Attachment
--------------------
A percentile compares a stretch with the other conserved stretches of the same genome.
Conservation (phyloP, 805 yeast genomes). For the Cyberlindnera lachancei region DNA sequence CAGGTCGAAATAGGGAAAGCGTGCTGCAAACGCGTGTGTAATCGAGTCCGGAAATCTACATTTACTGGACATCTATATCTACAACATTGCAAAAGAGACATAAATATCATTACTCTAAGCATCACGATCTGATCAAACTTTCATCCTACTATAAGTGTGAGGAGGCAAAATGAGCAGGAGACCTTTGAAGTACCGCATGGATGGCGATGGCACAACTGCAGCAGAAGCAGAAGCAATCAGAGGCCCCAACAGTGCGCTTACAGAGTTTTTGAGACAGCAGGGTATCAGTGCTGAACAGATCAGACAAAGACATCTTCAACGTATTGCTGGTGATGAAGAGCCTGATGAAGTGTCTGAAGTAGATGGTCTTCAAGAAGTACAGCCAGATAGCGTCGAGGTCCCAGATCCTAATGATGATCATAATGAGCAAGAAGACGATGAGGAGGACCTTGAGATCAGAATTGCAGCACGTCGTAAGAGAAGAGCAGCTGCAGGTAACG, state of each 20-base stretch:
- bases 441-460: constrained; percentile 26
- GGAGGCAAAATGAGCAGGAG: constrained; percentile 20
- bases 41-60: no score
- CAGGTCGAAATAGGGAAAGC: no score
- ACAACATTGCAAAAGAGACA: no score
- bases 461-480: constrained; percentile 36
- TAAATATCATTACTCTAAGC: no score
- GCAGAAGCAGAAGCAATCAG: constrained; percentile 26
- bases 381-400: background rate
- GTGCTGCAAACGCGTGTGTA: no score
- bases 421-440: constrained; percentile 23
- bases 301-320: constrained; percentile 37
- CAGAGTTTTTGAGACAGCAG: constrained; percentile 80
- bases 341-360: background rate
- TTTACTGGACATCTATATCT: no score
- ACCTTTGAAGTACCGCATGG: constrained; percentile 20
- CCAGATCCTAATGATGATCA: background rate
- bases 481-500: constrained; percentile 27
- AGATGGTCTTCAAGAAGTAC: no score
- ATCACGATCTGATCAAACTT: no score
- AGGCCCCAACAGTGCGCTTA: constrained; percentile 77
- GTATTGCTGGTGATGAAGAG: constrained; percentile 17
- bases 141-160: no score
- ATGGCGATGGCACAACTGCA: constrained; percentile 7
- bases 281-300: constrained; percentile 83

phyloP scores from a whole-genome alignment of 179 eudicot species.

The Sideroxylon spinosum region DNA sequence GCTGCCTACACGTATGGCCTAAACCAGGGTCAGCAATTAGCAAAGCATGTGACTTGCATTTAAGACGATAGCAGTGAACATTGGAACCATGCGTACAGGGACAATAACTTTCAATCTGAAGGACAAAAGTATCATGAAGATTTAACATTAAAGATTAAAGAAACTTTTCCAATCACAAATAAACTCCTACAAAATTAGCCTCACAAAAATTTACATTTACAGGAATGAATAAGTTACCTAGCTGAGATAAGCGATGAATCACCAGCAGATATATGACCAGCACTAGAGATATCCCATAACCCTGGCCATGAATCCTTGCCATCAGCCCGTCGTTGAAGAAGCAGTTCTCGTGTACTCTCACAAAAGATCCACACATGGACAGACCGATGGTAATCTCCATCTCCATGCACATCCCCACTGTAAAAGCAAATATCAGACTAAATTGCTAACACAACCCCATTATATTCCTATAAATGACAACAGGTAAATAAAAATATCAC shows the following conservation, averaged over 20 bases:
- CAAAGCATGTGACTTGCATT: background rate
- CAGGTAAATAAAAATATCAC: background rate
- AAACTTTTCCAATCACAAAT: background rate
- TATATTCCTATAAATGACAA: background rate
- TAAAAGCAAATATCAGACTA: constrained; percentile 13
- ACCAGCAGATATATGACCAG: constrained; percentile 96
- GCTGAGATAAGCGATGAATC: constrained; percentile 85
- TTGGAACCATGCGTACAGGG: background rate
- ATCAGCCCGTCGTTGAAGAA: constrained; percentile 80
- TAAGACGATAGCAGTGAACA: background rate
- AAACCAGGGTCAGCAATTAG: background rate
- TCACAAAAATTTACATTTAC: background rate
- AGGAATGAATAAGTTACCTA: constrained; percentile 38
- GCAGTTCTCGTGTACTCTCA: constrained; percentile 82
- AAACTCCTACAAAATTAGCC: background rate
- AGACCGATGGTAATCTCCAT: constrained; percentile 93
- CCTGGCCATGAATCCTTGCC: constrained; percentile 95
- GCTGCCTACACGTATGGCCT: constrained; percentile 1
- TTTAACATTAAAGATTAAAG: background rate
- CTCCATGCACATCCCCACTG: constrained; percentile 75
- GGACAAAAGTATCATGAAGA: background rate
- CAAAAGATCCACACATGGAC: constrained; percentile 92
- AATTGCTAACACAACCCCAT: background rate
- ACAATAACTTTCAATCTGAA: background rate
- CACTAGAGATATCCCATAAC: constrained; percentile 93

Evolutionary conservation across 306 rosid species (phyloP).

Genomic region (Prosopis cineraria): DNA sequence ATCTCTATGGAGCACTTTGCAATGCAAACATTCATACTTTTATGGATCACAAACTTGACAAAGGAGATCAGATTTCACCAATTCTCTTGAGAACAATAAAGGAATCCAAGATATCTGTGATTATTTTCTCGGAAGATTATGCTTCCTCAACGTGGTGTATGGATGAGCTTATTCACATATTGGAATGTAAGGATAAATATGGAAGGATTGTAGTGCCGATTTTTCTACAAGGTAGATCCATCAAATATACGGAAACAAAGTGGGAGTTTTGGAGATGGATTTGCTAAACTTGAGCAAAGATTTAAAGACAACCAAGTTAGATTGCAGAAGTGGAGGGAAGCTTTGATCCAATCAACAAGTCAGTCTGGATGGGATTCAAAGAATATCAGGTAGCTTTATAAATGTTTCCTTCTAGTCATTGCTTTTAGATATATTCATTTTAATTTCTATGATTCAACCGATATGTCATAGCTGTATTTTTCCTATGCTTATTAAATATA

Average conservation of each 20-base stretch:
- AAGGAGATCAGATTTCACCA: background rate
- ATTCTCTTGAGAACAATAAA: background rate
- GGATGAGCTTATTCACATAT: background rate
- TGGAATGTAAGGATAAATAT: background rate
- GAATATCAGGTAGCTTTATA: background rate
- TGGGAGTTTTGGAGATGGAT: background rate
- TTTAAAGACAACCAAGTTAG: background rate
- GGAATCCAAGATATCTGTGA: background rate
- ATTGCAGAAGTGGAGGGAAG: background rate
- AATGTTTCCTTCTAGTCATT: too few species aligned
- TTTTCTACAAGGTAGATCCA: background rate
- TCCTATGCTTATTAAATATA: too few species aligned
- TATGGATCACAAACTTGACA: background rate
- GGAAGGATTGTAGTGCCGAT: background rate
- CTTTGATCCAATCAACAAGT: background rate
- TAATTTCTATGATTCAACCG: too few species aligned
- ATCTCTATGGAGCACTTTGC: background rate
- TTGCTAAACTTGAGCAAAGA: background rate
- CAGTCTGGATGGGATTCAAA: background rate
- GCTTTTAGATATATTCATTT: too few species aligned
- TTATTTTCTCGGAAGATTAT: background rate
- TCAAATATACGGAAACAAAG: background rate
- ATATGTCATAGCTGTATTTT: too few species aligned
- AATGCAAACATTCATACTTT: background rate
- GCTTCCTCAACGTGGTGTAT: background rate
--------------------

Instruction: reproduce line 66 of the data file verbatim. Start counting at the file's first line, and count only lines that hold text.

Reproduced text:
- ATTGCAGAAGTGGAGGGAAG: background rate